Oil and gas: The investment gap dilemma

Dr Carole Nakhle

The rapid rise in energy prices in 2022 that followed the recovery from the Covid-19 pandemic and the volatility triggered by Russia’s February 24 attack on Ukraine have caused fears of a potential scarcity of supply and intense competition among buyers over a limited pool of resources. Many wonder how long this chaotic situation can last and if an even more severe crisis may be brewing due to underinvestment in energy – the so-called “investment gap.” 

Often used loosely, the concept of an investment gap has not been well defined. Put simply, it refers to the difference between actual investment and the investment needed to meet future demand. The implication is that insufficient investment today will not generate enough energy supplies in the future. 

In oil and gas, the argument is often made that the world is already bearing the high cost of constrained supplies due to lower investment since the collapse in oil prices in 2014. The current energy shock is a manifestation of the problem that will only worsen unless investment picks up significantly, the reasoning goes. 

Minding the gap

Indeed, investment in oil and gas is below the high levels seen in the early years of the last decade. However, the oil and gas industry has always gone through cycles of feast and famine, often in response to prices whereby high prices spur investment, and low prices depress it.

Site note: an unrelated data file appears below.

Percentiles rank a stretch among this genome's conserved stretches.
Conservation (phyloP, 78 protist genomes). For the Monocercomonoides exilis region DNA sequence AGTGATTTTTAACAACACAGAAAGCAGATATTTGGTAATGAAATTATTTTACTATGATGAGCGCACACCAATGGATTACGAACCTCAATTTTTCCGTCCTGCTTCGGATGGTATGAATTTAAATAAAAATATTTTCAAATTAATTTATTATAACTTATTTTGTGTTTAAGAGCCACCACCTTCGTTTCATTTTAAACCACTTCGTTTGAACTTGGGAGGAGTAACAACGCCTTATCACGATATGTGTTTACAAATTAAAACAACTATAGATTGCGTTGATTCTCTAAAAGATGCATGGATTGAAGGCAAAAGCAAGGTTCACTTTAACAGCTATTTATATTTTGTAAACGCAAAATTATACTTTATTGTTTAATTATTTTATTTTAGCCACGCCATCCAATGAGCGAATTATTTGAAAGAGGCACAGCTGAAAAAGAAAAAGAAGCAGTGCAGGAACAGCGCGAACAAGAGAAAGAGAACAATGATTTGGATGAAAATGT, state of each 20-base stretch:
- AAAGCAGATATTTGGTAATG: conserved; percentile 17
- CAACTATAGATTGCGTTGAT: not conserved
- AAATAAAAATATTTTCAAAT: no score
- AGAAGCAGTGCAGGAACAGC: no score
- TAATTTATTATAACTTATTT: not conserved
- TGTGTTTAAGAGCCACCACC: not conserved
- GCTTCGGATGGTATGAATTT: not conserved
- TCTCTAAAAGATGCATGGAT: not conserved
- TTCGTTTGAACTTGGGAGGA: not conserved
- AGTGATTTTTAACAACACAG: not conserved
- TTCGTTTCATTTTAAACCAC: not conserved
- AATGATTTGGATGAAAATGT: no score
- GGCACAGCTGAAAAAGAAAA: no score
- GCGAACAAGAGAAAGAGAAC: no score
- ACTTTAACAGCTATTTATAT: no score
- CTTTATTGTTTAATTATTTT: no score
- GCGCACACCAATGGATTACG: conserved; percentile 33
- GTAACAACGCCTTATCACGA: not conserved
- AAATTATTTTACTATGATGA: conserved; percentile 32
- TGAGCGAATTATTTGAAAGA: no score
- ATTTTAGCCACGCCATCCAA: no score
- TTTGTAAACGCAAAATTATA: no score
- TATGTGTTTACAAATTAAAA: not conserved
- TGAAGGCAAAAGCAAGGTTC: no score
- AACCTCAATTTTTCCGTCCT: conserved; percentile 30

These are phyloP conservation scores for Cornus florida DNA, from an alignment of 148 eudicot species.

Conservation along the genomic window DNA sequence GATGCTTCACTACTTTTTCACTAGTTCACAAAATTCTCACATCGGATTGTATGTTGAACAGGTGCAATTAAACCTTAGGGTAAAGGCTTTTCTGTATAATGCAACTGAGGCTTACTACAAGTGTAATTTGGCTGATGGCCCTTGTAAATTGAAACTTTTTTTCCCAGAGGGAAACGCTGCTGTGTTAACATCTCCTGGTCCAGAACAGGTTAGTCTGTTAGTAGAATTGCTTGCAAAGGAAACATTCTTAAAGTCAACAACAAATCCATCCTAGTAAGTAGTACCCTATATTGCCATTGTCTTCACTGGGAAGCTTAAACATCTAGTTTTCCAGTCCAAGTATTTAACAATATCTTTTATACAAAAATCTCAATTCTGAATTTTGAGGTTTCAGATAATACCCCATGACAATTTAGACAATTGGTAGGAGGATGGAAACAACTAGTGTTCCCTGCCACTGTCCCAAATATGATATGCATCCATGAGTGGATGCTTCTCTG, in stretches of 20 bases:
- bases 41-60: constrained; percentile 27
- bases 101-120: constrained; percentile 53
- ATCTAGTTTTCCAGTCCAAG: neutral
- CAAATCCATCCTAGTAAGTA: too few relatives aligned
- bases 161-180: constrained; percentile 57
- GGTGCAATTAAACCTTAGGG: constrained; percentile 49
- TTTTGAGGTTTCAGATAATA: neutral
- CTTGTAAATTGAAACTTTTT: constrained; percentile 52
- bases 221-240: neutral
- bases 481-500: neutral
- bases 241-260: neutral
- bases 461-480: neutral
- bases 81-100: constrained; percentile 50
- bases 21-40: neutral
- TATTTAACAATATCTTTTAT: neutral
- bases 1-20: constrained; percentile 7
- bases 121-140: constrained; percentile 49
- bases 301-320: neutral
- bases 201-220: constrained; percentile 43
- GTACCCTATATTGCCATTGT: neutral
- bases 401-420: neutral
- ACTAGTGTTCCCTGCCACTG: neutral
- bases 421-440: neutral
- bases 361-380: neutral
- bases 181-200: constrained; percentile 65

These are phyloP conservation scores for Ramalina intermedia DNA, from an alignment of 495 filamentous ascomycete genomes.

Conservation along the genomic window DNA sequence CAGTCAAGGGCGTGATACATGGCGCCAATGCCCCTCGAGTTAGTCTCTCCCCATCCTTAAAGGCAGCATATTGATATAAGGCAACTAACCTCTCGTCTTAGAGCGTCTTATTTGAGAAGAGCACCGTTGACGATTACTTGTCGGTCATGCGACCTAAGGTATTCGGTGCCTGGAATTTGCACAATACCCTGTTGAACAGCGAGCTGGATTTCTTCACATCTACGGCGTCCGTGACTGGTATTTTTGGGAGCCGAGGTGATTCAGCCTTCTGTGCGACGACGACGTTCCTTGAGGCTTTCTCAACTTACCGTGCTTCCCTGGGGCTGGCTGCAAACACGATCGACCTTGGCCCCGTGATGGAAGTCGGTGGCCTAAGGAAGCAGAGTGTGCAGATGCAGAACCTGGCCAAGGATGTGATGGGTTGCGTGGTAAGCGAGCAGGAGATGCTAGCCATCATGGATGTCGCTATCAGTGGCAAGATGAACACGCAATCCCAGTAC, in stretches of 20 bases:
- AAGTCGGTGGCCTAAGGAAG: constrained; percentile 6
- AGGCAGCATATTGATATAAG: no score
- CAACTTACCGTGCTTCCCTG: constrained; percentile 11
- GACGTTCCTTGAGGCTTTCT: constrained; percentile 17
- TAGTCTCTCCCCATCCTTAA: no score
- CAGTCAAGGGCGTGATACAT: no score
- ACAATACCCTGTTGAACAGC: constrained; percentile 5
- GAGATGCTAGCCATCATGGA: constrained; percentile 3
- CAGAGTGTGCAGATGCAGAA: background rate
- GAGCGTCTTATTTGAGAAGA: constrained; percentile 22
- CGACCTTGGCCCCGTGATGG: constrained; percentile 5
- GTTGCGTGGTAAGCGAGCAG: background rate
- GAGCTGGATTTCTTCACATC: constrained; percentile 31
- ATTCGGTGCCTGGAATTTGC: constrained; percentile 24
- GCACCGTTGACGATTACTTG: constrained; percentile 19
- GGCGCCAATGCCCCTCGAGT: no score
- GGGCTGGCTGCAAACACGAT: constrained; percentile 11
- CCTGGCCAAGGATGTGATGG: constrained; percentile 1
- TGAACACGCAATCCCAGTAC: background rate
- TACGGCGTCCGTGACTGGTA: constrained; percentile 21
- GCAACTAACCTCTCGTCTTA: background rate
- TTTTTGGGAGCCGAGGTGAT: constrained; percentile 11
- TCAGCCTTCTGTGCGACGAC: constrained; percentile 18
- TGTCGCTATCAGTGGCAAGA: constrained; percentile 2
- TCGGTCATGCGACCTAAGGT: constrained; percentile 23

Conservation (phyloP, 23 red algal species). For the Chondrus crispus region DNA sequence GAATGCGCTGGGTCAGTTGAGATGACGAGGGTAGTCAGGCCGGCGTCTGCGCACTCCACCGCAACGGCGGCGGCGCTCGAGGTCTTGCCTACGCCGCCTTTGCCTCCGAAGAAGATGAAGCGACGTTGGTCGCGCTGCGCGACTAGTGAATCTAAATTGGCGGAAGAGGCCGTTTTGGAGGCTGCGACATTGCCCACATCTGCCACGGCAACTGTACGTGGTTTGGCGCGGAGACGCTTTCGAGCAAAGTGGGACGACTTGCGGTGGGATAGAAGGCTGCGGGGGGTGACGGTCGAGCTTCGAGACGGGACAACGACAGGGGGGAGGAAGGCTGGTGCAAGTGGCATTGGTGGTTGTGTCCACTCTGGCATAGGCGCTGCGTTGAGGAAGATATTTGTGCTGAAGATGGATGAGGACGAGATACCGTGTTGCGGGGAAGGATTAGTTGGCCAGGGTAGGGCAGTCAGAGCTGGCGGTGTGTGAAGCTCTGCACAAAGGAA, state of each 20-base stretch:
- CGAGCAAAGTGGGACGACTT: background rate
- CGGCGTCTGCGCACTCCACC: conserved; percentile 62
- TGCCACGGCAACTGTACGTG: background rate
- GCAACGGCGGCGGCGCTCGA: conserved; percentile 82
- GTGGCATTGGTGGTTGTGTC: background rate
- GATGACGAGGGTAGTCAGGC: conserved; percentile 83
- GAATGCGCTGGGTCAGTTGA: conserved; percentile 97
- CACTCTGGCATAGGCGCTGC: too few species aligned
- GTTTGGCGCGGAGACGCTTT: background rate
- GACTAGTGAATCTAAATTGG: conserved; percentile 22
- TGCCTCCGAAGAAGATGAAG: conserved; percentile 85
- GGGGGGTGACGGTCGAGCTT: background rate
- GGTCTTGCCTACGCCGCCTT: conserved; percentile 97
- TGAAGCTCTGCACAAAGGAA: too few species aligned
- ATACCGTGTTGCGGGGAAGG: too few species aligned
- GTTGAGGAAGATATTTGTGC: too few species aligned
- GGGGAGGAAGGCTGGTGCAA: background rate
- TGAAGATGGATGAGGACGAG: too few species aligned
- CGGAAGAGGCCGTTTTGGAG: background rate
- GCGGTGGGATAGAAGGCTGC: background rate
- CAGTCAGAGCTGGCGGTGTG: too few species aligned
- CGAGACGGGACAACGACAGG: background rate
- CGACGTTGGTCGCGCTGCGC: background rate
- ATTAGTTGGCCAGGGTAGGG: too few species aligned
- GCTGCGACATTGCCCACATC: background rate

The proponents of an “investment gap” argue that today the situation is different because of the energy transition, which limits the availability of fossil-fuel financing and spurs adverse government policies and regulations. That is undoubtedly playing a role, but it is not powerful enough to curtail investment notably. On the contrary, today, the energy crisis has significantly supported hydrocarbon investment.

Global fuel supply investment, 2019-2022*

Sources: IEA, Geopolitical Intelligence Service

Unless there is an official ban on such investment, investing in oil and gas will continue to be directed by the well-established and most potent indicator: the rate of return. And that, in turn, is affected by several factors, chief among them are oil and gas prices. Markets have also been quite efficient in allocating resources to those projects that generate the highest rate of return. This process has helped the world avoid long periods of scarce supplies. It is unclear why that principle and mechanism should have become different today. 

There is no shortage of industry publications (some of them are cited in this report) warning of the looming dangers of lower levels of investment in energy in general and oil and gas in particular. Since less investment today means less production tomorrow, the authors point out, this spells trouble to energy importing countries scrambling to find new supplies and reduce the economic cost of high energy prices. 

Energy investments cost a bundle